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An American Will Play For The World Chess Championship

For the first time since Bobby Fischer captivated the country, a U.S. grandmaster has a shot at becoming the undisputed world chess champion.1 Fabiano Caruana, the current world No. 3 and the top American chess grandmaster, won the right today to play for the game’s most coveted prize. He’ll face the reigning world champion, Magnus Carlsen of Norway, in a 12-game, one-on-one match in London in November. It won’t be easy. Carlsen, the current world No. 1, has been champion since 2013 and became a grandmaster when he was 13 years old. He most recently defended his title in 2016 in New York City.

Caruana earned his challenge bid by winning the Candidates Tournament, a 14-game tournament featuring eight of the world’s top players, held over the past three weeks in Berlin. For much of the Candidates, Caruana seemed like he might cruise to a relatively painless victory. He notched some early victories and fended off other top rivals with exacting draws. But he stumbled in Game 12, losing to the Russian grandmaster Sergey Karjakin in 48 moves. That created a formidable and complex thicket at the top of the standings — going into the tournament’s final day, four of the eight grandmasters had a chance to win. But in the 14th and final game, held today, Caruana fought Alexander Grischuk of Russia for 69 moves and over six hours, winning the game and securing the tournament.

Caruana has been to the world championships before — but only as a spectator. While Carlsen was winning his championship in New York in 2016, Caruana could be found playing speed chess amid throngs of onlookers at a New York chess club. He told me at the time that he was staying up late at night analyzing the championship games. Now he’ll have a chance to put his analysis to use.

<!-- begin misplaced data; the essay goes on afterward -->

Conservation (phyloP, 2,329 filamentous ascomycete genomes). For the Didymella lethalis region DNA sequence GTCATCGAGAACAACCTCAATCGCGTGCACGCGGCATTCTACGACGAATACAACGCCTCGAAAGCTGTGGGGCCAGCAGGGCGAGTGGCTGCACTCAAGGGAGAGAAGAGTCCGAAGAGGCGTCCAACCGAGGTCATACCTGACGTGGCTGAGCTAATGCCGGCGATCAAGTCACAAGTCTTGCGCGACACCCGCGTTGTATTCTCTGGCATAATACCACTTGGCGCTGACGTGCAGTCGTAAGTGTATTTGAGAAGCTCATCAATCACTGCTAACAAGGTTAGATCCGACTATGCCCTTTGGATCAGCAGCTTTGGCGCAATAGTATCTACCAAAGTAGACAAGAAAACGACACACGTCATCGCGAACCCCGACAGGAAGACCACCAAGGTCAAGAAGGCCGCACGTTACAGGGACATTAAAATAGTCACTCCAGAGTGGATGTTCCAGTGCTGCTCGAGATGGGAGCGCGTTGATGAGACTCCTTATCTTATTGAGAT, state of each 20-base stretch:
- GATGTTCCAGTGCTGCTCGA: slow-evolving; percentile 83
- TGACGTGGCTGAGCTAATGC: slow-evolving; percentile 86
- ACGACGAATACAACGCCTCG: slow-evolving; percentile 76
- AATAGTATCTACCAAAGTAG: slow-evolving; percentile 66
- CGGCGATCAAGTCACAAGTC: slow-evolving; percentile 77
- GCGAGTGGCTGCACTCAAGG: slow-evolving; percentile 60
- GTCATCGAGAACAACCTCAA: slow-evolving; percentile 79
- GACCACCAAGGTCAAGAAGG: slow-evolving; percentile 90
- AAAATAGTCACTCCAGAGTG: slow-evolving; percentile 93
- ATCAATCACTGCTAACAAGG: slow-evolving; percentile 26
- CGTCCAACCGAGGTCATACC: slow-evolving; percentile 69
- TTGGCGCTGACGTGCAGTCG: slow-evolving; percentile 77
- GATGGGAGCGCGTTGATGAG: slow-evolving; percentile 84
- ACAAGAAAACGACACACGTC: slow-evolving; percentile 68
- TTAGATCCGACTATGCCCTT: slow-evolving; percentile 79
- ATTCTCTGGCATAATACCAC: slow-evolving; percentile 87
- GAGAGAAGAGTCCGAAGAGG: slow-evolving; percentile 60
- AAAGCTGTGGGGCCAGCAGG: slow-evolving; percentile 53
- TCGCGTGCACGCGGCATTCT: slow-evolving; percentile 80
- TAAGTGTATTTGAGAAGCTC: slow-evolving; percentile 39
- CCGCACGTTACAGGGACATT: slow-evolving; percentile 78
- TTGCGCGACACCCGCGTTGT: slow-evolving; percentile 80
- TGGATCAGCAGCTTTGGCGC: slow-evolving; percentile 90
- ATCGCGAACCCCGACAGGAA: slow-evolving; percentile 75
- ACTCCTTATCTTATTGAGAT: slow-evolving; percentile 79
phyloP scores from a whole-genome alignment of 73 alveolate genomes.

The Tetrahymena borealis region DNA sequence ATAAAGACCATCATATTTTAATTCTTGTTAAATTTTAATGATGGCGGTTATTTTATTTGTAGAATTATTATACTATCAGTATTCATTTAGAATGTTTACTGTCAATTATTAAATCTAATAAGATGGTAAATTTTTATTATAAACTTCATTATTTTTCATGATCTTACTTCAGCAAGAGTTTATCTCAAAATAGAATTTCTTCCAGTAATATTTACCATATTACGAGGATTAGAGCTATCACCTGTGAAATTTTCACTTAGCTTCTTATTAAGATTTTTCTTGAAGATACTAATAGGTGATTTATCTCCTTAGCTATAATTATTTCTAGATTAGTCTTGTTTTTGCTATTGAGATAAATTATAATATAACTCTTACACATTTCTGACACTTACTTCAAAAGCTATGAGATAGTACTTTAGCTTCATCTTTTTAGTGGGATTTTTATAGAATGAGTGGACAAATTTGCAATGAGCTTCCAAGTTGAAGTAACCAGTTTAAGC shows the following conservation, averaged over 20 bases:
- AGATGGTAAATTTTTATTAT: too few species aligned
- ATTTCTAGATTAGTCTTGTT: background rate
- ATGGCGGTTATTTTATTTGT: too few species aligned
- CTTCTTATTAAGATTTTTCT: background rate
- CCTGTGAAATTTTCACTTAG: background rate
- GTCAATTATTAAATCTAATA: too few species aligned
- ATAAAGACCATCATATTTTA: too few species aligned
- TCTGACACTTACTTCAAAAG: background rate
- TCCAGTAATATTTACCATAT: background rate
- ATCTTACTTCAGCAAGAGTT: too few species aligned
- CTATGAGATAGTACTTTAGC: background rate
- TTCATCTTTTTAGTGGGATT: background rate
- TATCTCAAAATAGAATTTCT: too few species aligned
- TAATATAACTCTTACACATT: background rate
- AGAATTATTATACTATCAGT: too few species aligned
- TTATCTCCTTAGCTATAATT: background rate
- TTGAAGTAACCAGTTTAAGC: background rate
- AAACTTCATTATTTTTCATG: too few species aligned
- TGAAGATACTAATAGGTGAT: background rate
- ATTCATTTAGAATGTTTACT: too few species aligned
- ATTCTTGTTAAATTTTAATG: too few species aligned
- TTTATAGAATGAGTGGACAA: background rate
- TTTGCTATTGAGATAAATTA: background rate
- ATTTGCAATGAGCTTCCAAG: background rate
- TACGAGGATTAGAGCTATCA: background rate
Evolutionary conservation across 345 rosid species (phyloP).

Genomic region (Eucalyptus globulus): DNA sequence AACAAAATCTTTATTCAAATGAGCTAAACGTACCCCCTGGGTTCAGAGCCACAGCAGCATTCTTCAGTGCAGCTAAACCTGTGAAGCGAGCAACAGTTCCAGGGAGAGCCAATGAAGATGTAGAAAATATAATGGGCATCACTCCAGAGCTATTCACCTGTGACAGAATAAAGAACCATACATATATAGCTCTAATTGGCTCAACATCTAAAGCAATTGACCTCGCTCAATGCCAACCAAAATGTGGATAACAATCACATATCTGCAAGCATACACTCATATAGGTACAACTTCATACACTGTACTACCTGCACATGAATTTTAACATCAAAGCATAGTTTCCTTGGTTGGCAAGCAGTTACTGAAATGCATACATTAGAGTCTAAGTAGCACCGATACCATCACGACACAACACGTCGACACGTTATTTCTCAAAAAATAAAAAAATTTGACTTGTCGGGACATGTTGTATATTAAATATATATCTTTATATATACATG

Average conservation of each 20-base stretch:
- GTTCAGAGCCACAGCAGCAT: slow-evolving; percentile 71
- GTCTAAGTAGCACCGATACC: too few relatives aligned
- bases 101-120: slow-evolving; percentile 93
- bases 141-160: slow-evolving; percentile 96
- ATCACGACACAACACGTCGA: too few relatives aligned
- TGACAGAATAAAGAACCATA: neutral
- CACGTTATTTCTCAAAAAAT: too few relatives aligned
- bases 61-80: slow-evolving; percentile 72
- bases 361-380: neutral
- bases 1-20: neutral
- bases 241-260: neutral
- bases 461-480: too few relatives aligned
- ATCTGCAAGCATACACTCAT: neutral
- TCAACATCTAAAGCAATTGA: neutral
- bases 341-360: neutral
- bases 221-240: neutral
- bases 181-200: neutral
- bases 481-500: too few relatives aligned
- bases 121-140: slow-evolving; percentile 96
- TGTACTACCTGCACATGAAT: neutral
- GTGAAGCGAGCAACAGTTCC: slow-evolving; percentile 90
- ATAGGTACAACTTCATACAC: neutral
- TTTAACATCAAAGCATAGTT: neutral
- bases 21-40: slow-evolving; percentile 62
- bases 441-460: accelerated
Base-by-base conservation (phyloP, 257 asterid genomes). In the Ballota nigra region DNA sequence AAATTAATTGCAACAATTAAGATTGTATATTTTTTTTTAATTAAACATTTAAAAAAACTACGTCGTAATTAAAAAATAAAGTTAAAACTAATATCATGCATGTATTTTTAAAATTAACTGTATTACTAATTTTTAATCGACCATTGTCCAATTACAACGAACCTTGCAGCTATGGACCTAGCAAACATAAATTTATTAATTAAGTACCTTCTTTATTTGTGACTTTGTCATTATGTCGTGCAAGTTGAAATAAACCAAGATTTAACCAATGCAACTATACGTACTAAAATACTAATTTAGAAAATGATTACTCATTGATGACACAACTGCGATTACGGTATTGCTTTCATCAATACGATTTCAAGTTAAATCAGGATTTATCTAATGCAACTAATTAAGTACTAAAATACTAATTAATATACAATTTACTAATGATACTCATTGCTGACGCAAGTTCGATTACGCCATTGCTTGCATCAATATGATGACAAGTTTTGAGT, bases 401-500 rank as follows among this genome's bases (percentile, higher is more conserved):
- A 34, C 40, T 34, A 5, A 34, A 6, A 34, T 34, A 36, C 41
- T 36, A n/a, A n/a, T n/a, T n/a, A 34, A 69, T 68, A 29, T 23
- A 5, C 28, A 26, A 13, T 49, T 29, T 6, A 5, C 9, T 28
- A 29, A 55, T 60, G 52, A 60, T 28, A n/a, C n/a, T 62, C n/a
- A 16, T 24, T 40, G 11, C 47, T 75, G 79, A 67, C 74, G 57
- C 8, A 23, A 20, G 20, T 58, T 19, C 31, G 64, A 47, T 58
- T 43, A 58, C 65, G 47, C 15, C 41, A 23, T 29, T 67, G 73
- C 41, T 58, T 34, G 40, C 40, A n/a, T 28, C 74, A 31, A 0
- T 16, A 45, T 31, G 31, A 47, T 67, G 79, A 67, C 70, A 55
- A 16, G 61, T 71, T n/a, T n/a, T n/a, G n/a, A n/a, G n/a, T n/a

It’s been a long road to the championship for Caruana. His family moved to Brooklyn from Miami when he was 4 years old, and he began playing chess at age 5 at a synagogue’s after-school program. Within a few months, he was playing in tournaments around the city. Fischer, whose own family moved to Brooklyn when he was young, learned the game 50 years earlier in an apartment about a mile away from the synagogue.

Despite these roots in the U.S., Caruana is one of a couple super-strong players who have transferred to the American team from other countries’ teams. Caruana had been a member of the Italian team, having moved to Europe to take advantage of its strong coaches and tournaments. He rejoined the American team in 2015.

But there’s still one steep hill to climb. Caruana and Carlsen have played 31 times before in the lengthy sort of games that will be played at the world championship, according to Chessgames.com, a website that collects top players’ games. Carlsen leads their series 9 wins to 5, and there have been 17 draws. A simple simulation of the match2 using the players’ current Elo ratings puts Caruana’s chances of upending Carlsen’s reign — and claiming the first American title since Fischer — at about 30 percent.

Footnotes

  1. In 1996, American Gata Kamsky played in the finals of the FIDE world championship (and lost), but the world championship was divided because Garry Kasparov, the world’s strongest player, had split from FIDE and played in championships under the banner of the Professional Chess Association.

  2. I simulated 100,000 instances of the championship match and its potential tie-breakers, using the players’ live ratings from 2700chess.com and assuming a draw rate of 30 percent, similar to what I’ve done before previous world championships.

Oliver Roeder is a senior writer for FiveThirtyEight.

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